War of the Rebellion: Serial 126 Page 0388 CORRESPONDENCE, ETC.

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they advanced upon Washington. All available troops were ordered to meet them, guards in the city were withdrawn and their places supplied in part by the quartermaster employes, who were armed for that purpose.

On the 11th of July, 2,500 of these employes were sent to occupy the rifle-pits in the vicinity of Fort Slocum, where they remained until their services were no longer required. This was made the subject of a special report sent you on the 3rd of August, 1864, to which you are respectfully referred for particulars.

The timely arrival of portions of the Sixth and Nineteenth Army Corps assured the safety of the city, and the rebels were driven back, but not without some loss.

Battle Cemetery.-By your directions a cemetery, to contain the bodies of those who fell in defense of the Nation's capital, was laid out near Fort Stevens, on the spot consecrated by their blood.

Repairs to canal.-The Chesapeake and Ohio Cana being necessary for the easy and rapid supply of the troops in pursuit of the discomfited rebels, a construction force was sent to repair the locks, &c., injured or destroyed by the rebel forces.

Stores issued and forwarded.-The Sixth and Nineteenth Army Corps had their land transportation renewed and placed in effective condition before leaving, and the canal was used as a means of forwarding supplies of grain and stores. At the same time, requisitions for artillery and ambulance horses and mules, to supply the wants of the Armies operating against Richmond, were promptly filled and forwarded to City Point by water, and large numbers of vessels were in use forwarding forage and supplies to the same place, while grain, forage, and stores were forwarded by canal to Harper's Ferry and the mouth of the Monocacy.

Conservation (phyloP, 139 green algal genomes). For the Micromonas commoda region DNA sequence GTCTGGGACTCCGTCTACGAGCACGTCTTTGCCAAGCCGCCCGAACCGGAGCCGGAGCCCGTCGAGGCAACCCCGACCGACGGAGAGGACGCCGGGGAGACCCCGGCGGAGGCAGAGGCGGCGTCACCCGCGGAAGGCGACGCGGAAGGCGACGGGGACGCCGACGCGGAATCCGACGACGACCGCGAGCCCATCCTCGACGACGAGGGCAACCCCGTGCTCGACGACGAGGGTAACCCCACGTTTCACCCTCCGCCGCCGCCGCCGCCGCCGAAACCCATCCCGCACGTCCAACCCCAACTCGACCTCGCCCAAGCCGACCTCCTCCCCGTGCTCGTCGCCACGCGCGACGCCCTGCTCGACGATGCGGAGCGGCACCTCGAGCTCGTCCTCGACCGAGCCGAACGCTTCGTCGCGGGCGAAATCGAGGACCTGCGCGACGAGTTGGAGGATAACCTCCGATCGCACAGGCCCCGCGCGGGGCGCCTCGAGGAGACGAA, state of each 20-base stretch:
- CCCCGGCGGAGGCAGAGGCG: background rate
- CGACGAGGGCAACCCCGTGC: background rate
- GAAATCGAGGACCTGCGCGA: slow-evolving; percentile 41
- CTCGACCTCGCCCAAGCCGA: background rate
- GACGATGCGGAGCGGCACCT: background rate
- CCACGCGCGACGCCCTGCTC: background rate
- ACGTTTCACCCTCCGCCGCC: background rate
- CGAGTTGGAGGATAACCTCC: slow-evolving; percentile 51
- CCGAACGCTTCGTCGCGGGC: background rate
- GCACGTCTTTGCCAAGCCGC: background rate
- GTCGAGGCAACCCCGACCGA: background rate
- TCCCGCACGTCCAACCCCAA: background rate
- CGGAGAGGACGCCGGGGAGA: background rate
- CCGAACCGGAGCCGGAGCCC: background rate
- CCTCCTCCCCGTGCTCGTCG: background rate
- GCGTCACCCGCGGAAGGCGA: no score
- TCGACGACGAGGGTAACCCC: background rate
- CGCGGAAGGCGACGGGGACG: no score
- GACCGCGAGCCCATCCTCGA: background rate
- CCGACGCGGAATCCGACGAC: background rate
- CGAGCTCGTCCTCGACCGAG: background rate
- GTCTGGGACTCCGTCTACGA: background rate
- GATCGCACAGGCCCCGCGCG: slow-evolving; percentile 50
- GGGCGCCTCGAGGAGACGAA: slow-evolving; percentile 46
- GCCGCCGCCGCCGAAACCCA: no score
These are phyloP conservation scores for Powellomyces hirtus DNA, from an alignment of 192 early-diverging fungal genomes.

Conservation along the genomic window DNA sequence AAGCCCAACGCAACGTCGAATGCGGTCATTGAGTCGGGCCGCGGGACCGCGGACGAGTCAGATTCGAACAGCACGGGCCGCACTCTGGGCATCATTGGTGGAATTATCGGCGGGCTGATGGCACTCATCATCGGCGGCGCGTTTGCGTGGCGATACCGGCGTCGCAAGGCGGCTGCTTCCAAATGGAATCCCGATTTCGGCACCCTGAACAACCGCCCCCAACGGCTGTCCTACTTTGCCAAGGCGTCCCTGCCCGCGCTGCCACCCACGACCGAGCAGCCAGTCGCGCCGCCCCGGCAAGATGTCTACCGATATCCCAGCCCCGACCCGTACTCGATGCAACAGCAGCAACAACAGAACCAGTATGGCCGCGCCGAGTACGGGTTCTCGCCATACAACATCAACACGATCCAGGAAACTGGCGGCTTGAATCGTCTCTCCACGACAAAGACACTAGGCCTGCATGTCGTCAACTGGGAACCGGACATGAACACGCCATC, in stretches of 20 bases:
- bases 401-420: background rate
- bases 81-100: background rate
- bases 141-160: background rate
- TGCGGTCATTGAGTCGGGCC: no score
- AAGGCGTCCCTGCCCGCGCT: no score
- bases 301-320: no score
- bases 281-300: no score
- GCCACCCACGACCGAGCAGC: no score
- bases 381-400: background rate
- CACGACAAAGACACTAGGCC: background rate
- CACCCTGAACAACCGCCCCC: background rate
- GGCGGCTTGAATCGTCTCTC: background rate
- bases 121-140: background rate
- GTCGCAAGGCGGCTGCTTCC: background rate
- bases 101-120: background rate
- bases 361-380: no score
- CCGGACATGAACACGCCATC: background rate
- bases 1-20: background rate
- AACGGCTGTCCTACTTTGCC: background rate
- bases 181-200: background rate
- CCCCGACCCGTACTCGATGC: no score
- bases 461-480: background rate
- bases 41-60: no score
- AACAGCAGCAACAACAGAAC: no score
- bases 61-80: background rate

Teamsters.-The number of teamster at the depot being greatly reduced by fitting out the Sixth and Nineteenth Army Corps, I was obliged not only to advertise, but to send to Philadelphia and other portions of Pennsylvania to supply the want, as the services of contrabands could not be obtained in the Department of Washington.

Unclaimed clothing dyed for irregular issue.-The warehouses being filled with accumulations of unclaimed clothing, camp and garrison equipage, &c., and the room required for other stores, Captain Moore was ordered to turn it in to the military store- keeper, and to take receipts for the same; portions of which were afterward washed and dyed for issue to contrabands and prisoners of war during the approaching winter.

Employes sent to Manassas to fell timber.-In addition to the daily duties of the mechanics at the several repair shops in fitting up wagons and ambulances that had become unserviceable, constructing buildings, &c., they, with laborers and other employes, were engaged for about two weeks in felling timber for a distance of a mile on each sid of the Orange and Alexandria Railroad, in the neighborhood of Manassas, in order to break up the lurking-places of guerrillas, under the direction of Brigadier General D. C. McCallum, superintendent of Military Railroads.

Horses turned over to Cavalry Bureau.-Early in September, the Cavalry Bureau having taken the entire charge of all horses, the artillery horses then in depot were turned over to it, and were afterward, with necessary cavalry horses, issued for Giesborough depot.

Hospitals, quarters, &c., erected.-A large force of carpenters was employed by Captain Camp, assistant quartermaster, and after he was